Only a few years after I finished as a surveyor, we were hit one day by a terrible fire. It was in eighteen and fifty-six on the day after Christmas. Early that morning, we were awakened by one of our sawyers who had found our saw mill aflame, a fire which quickly spread to the woolen factory right next to it. We lost so much that day.
Our saw mill, which had been back in operation less than two months after installing new machinery, would soon be burned to the ground. With the burning of the woolen factory next to the saw mill, we also lost a new double carding machine and picker, new machines for shearing and fulling, a press stove, nappers, a turning lathe and a dye house. We suffered such a great loss.
Everything inside both buildings was also destroyed by the fire—many bushels of corn, many barrels of lime cement, thousands of board feet of valuable black walnut lumber, and so many other items too numerous to mention. I did not have any insurance for the loss that must have totaled more than ten thousand dollars.
Now, I must bid you farewell. I am feeling very tired. Too many memories.
Historical notes from the author
The old Smith homestead is on property once owned by Samuel Smith along the west side of today’s Smith Falls Road. Looking out the front door of the home, you can see across the road to the Eacott Cemetery, a family burial ground, which was also used to inter the remains for other local pioneers in this area.
Among those whose remains rest in this cemetery is Samuel Smith (1795-1857). A memorial plaque located in the cemetery reads:
While serving in the Canadian Militia as a sentry on
13 October 1812, Samuel Smith spied American forces
embarking for an invasion of Canada at Queenston
and promptly notified his commander.
How different our lives might be today if the Americans had successfully crossed the river at Queenston that day.
The remnants of 100+ year old black locust trees brought north along the Underground Railroad still shade a stretch of Smith Falls Road. It is easy to imagine that you might be travelling along a road leading to the house on one of the plantations we often see in pictures of the old south.
From 1819 on, Samuel Smith assisted in surveying parts of Moore and Sombra Townships and was the lead surveyor for much of the surveying done in Eastern Lambton, including Euphemia Township in 1822 and Brooke Township in 1831.
The Underground Railroad provided a route for fleeing slaves to seek freedom by heading north. This was not a train that ran secretly or underground. It was instead a series of sympathetic people, both black and white, who were in opposition to the idea of people of any colour being enslaved.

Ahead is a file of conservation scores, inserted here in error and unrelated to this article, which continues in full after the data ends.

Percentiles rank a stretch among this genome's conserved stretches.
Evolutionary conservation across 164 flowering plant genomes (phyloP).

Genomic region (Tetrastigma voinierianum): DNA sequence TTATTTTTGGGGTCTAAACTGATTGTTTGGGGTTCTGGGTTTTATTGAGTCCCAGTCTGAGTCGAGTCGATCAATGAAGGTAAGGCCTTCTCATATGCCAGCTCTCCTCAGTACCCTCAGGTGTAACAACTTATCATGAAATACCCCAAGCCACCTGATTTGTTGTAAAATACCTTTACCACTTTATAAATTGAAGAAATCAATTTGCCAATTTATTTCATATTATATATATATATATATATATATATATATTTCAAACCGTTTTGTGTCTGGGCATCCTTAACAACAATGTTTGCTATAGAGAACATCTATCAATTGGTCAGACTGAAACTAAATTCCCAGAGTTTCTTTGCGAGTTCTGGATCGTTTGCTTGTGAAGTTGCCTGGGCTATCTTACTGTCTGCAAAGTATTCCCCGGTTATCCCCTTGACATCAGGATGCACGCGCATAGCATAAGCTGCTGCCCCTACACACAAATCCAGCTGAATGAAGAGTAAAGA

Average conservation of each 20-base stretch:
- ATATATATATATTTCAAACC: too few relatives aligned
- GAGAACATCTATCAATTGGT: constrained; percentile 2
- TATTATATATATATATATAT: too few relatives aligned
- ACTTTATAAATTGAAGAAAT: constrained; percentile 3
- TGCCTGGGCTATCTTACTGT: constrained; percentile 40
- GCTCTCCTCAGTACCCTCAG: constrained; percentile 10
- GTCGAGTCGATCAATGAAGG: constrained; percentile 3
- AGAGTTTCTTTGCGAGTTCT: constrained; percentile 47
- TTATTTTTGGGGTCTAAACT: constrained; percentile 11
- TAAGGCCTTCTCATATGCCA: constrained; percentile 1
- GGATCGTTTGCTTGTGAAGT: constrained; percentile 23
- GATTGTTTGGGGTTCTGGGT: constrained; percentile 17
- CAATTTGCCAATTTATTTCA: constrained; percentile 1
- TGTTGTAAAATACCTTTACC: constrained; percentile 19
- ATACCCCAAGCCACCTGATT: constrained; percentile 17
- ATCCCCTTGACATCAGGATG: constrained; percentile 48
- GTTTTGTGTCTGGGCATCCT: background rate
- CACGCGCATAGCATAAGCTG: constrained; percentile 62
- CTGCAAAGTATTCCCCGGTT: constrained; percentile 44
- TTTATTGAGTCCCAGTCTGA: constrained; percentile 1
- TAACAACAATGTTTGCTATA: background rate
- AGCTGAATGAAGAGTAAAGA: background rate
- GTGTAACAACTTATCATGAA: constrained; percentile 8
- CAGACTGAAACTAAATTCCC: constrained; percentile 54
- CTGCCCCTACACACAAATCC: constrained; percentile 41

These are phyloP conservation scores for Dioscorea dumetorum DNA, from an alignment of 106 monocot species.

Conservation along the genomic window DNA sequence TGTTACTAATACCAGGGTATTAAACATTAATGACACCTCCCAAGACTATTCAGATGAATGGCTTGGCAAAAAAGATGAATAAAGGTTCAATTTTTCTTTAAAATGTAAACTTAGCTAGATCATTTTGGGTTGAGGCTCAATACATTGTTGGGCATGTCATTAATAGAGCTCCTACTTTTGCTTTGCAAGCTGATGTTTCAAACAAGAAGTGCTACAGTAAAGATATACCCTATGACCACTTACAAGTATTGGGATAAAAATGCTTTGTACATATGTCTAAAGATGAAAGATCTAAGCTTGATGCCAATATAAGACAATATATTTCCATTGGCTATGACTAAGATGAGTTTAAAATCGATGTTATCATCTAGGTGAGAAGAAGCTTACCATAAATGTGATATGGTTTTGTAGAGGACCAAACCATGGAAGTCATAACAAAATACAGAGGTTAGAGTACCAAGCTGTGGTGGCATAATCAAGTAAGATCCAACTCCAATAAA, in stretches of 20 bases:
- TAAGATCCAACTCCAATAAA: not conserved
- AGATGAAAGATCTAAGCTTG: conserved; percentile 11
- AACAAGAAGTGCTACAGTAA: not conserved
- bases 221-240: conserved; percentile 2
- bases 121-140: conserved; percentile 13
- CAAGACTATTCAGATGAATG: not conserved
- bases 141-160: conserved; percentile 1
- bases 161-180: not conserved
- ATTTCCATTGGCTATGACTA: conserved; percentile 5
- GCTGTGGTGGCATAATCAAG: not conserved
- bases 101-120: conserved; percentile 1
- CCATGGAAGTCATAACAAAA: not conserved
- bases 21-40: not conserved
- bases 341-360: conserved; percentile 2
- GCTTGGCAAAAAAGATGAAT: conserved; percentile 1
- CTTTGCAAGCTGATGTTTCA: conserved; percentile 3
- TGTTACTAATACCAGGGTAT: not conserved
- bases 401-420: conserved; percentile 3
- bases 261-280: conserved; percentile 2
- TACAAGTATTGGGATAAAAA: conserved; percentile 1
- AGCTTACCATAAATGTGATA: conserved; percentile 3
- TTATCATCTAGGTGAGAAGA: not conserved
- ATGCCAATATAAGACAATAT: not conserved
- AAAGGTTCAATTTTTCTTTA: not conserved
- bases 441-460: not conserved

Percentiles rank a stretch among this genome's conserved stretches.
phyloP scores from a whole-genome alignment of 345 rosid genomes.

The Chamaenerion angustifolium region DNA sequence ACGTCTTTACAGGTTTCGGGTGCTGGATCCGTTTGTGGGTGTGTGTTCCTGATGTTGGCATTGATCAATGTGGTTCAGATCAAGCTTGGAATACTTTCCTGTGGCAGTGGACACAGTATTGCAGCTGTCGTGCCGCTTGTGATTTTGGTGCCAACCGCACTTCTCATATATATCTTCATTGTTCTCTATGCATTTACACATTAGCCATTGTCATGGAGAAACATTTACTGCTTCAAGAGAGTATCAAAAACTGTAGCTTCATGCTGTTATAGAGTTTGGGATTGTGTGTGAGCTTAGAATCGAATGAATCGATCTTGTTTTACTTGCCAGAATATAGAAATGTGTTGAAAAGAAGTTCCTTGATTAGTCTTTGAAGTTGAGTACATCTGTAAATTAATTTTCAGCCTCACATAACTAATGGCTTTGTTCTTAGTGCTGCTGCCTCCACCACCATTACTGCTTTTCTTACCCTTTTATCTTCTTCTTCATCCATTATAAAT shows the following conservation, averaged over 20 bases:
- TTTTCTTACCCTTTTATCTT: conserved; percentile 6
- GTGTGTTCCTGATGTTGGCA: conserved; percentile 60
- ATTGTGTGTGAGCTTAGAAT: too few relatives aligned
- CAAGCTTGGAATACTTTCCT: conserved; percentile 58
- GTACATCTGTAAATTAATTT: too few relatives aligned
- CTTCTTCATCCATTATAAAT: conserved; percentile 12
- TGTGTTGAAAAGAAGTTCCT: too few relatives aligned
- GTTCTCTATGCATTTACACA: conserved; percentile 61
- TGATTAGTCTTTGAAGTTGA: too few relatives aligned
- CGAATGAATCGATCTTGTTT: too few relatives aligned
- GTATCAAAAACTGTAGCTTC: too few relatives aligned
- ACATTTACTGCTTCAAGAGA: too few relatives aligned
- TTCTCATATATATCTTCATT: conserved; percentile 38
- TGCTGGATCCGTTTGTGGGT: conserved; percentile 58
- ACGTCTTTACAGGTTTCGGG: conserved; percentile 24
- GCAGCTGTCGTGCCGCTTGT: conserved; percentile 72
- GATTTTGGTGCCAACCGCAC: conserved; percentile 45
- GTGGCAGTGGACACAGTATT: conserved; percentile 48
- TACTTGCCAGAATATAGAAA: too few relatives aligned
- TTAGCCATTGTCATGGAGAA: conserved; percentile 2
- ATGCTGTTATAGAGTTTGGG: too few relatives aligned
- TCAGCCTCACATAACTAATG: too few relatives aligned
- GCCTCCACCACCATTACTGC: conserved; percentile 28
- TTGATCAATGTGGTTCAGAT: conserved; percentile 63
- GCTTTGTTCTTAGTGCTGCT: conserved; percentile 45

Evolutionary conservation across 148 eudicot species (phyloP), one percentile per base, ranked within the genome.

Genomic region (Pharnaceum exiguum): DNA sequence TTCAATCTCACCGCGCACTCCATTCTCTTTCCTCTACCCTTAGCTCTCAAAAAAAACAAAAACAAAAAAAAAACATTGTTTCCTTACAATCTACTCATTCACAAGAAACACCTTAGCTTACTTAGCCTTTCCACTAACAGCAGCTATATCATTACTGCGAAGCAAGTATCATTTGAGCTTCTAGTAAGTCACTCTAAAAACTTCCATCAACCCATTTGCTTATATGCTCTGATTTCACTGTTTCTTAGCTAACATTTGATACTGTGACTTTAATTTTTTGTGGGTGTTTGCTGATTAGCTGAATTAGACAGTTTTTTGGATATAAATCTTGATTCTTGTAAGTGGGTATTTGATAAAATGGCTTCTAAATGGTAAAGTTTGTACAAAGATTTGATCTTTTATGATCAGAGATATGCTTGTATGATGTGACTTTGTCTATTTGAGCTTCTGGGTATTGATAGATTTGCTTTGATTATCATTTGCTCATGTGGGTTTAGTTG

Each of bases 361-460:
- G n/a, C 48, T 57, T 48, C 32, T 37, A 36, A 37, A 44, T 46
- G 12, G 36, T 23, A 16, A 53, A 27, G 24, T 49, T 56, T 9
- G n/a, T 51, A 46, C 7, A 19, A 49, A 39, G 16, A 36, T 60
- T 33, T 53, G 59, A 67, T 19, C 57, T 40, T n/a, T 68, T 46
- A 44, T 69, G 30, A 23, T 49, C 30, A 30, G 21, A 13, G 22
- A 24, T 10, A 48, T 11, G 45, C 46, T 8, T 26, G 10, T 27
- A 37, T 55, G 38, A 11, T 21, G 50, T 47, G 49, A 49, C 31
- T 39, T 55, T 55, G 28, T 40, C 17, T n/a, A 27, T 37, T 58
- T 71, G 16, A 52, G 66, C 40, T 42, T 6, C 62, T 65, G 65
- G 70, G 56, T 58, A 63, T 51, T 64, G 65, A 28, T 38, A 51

Terms familiar to railroad users, such as Conductor and Terminal were known to those helping escaped slaves but were not known to those employed by plantation owners to capture what they considered their property. The idea of a secret railroad running under the ground was so convincing that people actually believed that there was a network of escape tunnels running from the south to the north.
Two of the slaves who escaped up this route were Randall and Laura Henderson. Census documents confirm that the two of them lived on Samuel Smith’s farm.
Ontario was first divided into districts and after that into counties. The area now known as Lambton was originally part of Kent County in Upper Canada’s Western District. Counties were made up of a series of townships that were rectangular, except where they bordered a body of water such as a lake or a river.
Generally, each Township was divided into concessions, about 1.25 miles in width, which were numbered with Roman Numerals. Concessions were then divided into lots, with each lot usually 200 acres in size. These lots could then be divided into two halves, each 100 acres in size.
Land linear measurements likely used by surveyors such as Samuel Smith during the 1800s included:
1 hand= 1/3 foot=4 inches
1 foot= 3 hands= 12 inches
1 link= 1/100 chain= 0.66 foot
1 chain= 66 feet = width of usual road allowance
1 rod= 1 pole = 1 perch (1/4 chain = 16.5 feet)
1 yard= 3 feet= 1 chain
1 furlong=10 chains= 660 feet
1 mile= 8 furlongs = 80 chains (5,280 feet)
1 pace= 1 mile/1000 = 5.28 feet
1 league = 3 miles= 24 furlongs (15,840 feet)
1 concession depth = 100 chains = 6,600 feet = 1.25 miles
One of the entries on April 20, 1833, in Samuel Smith’s diary records what was likely the first birth of a child in Brooke Township as follows:
“I also found a squatter in the township by the name of Neil McCall who has made two acres of improvement on lot 25 in the sixth and seventh concessions. The man is said to be steady and honest and industrious. He has a wife and two children; the youngest was born in the said township last December.”
The fire on Samuel Smith’s property was described in the Sarnia Observer of January 8, 1857.